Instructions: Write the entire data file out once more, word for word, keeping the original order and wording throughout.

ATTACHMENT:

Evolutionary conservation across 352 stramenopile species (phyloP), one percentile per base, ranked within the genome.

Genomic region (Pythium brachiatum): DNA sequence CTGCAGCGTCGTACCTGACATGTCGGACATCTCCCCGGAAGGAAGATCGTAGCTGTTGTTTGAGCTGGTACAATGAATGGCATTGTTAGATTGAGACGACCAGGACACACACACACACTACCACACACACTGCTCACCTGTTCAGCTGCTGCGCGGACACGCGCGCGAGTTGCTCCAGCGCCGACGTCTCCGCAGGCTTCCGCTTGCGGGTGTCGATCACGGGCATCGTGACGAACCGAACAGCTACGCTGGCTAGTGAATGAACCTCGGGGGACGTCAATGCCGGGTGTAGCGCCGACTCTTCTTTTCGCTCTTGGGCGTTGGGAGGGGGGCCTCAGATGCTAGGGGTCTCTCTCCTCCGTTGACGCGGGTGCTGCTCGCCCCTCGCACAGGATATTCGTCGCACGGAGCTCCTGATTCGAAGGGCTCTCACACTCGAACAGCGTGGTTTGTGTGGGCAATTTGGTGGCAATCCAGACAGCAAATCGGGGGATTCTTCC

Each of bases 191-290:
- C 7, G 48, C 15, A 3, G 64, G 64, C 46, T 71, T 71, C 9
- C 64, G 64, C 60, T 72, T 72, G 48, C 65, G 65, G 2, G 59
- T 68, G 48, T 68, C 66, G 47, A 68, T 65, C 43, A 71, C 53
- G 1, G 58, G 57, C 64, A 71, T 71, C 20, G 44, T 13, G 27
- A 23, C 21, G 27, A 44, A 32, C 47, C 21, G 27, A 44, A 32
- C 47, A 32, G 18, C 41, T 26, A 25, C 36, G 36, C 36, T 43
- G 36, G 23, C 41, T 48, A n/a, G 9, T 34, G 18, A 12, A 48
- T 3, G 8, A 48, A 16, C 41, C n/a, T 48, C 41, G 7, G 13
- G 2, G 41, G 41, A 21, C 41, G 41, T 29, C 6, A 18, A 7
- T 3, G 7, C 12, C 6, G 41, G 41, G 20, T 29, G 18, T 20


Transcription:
Evolutionary conservation across 352 stramenopile species (phyloP), one percentile per base, ranked within the genome.

Genomic region (Pythium brachiatum): DNA sequence CTGCAGCGTCGTACCTGACATGTCGGACATCTCCCCGGAAGGAAGATCGTAGCTGTTGTTTGAGCTGGTACAATGAATGGCATTGTTAGATTGAGACGACCAGGACACACACACACACTACCACACACACTGCTCACCTGTTCAGCTGCTGCGCGGACACGCGCGCGAGTTGCTCCAGCGCCGACGTCTCCGCAGGCTTCCGCTTGCGGGTGTCGATCACGGGCATCGTGACGAACCGAACAGCTACGCTGGCTAGTGAATGAACCTCGGGGGACGTCAATGCCGGGTGTAGCGCCGACTCTTCTTTTCGCTCTTGGGCGTTGGGAGGGGGGCCTCAGATGCTAGGGGTCTCTCTCCTCCGTTGACGCGGGTGCTGCTCGCCCCTCGCACAGGATATTCGTCGCACGGAGCTCCTGATTCGAAGGGCTCTCACACTCGAACAGCGTGGTTTGTGTGGGCAATTTGGTGGCAATCCAGACAGCAAATCGGGGGATTCTTCC

Each of bases 191-290:
- C 7, G 48, C 15, A 3, G 64, G 64, C 46, T 71, T 71, C 9
- C 64, G 64, C 60, T 72, T 72, G 48, C 65, G 65, G 2, G 59
- T 68, G 48, T 68, C 66, G 47, A 68, T 65, C 43, A 71, C 53
- G 1, G 58, G 57, C 64, A 71, T 71, C 20, G 44, T 13, G 27
- A 23, C 21, G 27, A 44, A 32, C 47, C 21, G 27, A 44, A 32
- C 47, A 32, G 18, C 41, T 26, A 25, C 36, G 36, C 36, T 43
- G 36, G 23, C 41, T 48, A n/a, G 9, T 34, G 18, A 12, A 48
- T 3, G 8, A 48, A 16, C 41, C n/a, T 48, C 41, G 7, G 13
- G 2, G 41, G 41, A 21, C 41, G 41, T 29, C 6, A 18, A 7
- T 3, G 7, C 12, C 6, G 41, G 41, G 20, T 29, G 18, T 20